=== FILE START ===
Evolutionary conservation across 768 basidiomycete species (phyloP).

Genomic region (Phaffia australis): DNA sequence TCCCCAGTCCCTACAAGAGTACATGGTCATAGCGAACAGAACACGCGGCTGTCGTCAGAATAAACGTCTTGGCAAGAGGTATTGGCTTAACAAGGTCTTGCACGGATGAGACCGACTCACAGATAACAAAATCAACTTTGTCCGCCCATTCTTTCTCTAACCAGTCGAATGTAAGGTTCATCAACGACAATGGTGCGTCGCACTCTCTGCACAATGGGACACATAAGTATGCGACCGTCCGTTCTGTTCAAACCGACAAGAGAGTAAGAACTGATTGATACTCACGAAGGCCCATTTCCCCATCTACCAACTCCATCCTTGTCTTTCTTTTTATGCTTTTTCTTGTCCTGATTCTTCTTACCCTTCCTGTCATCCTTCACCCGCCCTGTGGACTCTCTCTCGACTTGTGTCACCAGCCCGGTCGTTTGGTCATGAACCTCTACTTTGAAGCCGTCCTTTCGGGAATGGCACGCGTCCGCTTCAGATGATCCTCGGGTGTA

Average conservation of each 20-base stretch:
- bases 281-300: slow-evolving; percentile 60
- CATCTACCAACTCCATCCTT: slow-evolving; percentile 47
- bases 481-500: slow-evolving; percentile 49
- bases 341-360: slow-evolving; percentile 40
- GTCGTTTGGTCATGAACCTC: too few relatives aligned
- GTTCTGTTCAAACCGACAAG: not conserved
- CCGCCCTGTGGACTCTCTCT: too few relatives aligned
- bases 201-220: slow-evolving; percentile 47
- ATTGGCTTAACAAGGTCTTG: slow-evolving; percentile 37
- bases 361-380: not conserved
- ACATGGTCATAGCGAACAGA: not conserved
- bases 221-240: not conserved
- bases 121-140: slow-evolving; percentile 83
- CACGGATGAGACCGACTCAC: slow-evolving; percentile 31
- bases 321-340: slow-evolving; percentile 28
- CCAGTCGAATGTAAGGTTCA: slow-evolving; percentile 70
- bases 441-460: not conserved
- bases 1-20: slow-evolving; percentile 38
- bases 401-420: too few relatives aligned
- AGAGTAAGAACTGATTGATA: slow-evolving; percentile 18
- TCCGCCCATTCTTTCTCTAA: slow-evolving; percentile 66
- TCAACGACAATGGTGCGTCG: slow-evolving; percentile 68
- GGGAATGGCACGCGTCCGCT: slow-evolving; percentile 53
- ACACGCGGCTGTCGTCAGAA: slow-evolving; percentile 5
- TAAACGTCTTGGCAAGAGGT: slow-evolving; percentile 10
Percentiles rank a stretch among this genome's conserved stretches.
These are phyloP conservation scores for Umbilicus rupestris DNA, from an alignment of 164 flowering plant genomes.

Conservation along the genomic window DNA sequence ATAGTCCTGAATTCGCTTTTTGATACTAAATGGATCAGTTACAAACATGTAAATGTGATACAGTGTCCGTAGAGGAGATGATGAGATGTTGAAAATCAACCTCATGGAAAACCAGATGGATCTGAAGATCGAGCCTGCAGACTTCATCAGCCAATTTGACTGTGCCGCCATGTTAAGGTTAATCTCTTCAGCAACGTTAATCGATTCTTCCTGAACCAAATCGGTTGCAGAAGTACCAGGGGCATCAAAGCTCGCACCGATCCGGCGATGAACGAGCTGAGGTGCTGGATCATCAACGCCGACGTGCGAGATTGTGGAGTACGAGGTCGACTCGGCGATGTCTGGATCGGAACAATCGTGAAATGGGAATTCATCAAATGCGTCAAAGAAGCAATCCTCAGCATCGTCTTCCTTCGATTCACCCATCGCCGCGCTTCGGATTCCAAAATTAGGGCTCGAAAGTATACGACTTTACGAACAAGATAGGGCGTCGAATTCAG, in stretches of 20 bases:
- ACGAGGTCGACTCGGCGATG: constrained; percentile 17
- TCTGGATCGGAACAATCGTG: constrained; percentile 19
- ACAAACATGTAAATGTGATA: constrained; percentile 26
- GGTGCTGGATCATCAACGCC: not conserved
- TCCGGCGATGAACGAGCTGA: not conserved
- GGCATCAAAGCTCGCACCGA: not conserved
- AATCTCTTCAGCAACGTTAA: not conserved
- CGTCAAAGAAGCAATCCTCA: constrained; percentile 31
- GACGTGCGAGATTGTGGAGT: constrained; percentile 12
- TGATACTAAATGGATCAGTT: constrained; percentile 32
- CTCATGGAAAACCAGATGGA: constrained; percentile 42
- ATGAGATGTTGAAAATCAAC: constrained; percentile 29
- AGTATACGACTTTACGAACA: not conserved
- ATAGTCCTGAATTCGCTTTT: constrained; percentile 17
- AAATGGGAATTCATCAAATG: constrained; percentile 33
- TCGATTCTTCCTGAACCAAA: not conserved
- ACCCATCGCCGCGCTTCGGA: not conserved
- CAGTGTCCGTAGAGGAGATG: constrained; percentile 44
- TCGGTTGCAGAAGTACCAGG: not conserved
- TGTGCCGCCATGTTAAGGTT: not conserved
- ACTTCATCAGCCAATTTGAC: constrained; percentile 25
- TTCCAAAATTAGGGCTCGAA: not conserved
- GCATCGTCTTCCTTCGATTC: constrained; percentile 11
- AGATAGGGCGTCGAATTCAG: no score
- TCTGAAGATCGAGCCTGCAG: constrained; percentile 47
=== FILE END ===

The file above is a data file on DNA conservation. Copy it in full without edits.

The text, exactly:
Evolutionary conservation across 768 basidiomycete species (phyloP).

Genomic region (Phaffia australis): DNA sequence TCCCCAGTCCCTACAAGAGTACATGGTCATAGCGAACAGAACACGCGGCTGTCGTCAGAATAAACGTCTTGGCAAGAGGTATTGGCTTAACAAGGTCTTGCACGGATGAGACCGACTCACAGATAACAAAATCAACTTTGTCCGCCCATTCTTTCTCTAACCAGTCGAATGTAAGGTTCATCAACGACAATGGTGCGTCGCACTCTCTGCACAATGGGACACATAAGTATGCGACCGTCCGTTCTGTTCAAACCGACAAGAGAGTAAGAACTGATTGATACTCACGAAGGCCCATTTCCCCATCTACCAACTCCATCCTTGTCTTTCTTTTTATGCTTTTTCTTGTCCTGATTCTTCTTACCCTTCCTGTCATCCTTCACCCGCCCTGTGGACTCTCTCTCGACTTGTGTCACCAGCCCGGTCGTTTGGTCATGAACCTCTACTTTGAAGCCGTCCTTTCGGGAATGGCACGCGTCCGCTTCAGATGATCCTCGGGTGTA

Average conservation of each 20-base stretch:
- bases 281-300: slow-evolving; percentile 60
- CATCTACCAACTCCATCCTT: slow-evolving; percentile 47
- bases 481-500: slow-evolving; percentile 49
- bases 341-360: slow-evolving; percentile 40
- GTCGTTTGGTCATGAACCTC: too few relatives aligned
- GTTCTGTTCAAACCGACAAG: not conserved
- CCGCCCTGTGGACTCTCTCT: too few relatives aligned
- bases 201-220: slow-evolving; percentile 47
- ATTGGCTTAACAAGGTCTTG: slow-evolving; percentile 37
- bases 361-380: not conserved
- ACATGGTCATAGCGAACAGA: not conserved
- bases 221-240: not conserved
- bases 121-140: slow-evolving; percentile 83
- CACGGATGAGACCGACTCAC: slow-evolving; percentile 31
- bases 321-340: slow-evolving; percentile 28
- CCAGTCGAATGTAAGGTTCA: slow-evolving; percentile 70
- bases 441-460: not conserved
- bases 1-20: slow-evolving; percentile 38
- bases 401-420: too few relatives aligned
- AGAGTAAGAACTGATTGATA: slow-evolving; percentile 18
- TCCGCCCATTCTTTCTCTAA: slow-evolving; percentile 66
- TCAACGACAATGGTGCGTCG: slow-evolving; percentile 68
- GGGAATGGCACGCGTCCGCT: slow-evolving; percentile 53
- ACACGCGGCTGTCGTCAGAA: slow-evolving; percentile 5
- TAAACGTCTTGGCAAGAGGT: slow-evolving; percentile 10
Percentiles rank a stretch among this genome's conserved stretches.
These are phyloP conservation scores for Umbilicus rupestris DNA, from an alignment of 164 flowering plant genomes.

Conservation along the genomic window DNA sequence ATAGTCCTGAATTCGCTTTTTGATACTAAATGGATCAGTTACAAACATGTAAATGTGATACAGTGTCCGTAGAGGAGATGATGAGATGTTGAAAATCAACCTCATGGAAAACCAGATGGATCTGAAGATCGAGCCTGCAGACTTCATCAGCCAATTTGACTGTGCCGCCATGTTAAGGTTAATCTCTTCAGCAACGTTAATCGATTCTTCCTGAACCAAATCGGTTGCAGAAGTACCAGGGGCATCAAAGCTCGCACCGATCCGGCGATGAACGAGCTGAGGTGCTGGATCATCAACGCCGACGTGCGAGATTGTGGAGTACGAGGTCGACTCGGCGATGTCTGGATCGGAACAATCGTGAAATGGGAATTCATCAAATGCGTCAAAGAAGCAATCCTCAGCATCGTCTTCCTTCGATTCACCCATCGCCGCGCTTCGGATTCCAAAATTAGGGCTCGAAAGTATACGACTTTACGAACAAGATAGGGCGTCGAATTCAG, in stretches of 20 bases:
- ACGAGGTCGACTCGGCGATG: constrained; percentile 17
- TCTGGATCGGAACAATCGTG: constrained; percentile 19
- ACAAACATGTAAATGTGATA: constrained; percentile 26
- GGTGCTGGATCATCAACGCC: not conserved
- TCCGGCGATGAACGAGCTGA: not conserved
- GGCATCAAAGCTCGCACCGA: not conserved
- AATCTCTTCAGCAACGTTAA: not conserved
- CGTCAAAGAAGCAATCCTCA: constrained; percentile 31
- GACGTGCGAGATTGTGGAGT: constrained; percentile 12
- TGATACTAAATGGATCAGTT: constrained; percentile 32
- CTCATGGAAAACCAGATGGA: constrained; percentile 42
- ATGAGATGTTGAAAATCAAC: constrained; percentile 29
- AGTATACGACTTTACGAACA: not conserved
- ATAGTCCTGAATTCGCTTTT: constrained; percentile 17
- AAATGGGAATTCATCAAATG: constrained; percentile 33
- TCGATTCTTCCTGAACCAAA: not conserved
- ACCCATCGCCGCGCTTCGGA: not conserved
- CAGTGTCCGTAGAGGAGATG: constrained; percentile 44
- TCGGTTGCAGAAGTACCAGG: not conserved
- TGTGCCGCCATGTTAAGGTT: not conserved
- ACTTCATCAGCCAATTTGAC: constrained; percentile 25
- TTCCAAAATTAGGGCTCGAA: not conserved
- GCATCGTCTTCCTTCGATTC: constrained; percentile 11
- AGATAGGGCGTCGAATTCAG: no score
- TCTGAAGATCGAGCCTGCAG: constrained; percentile 47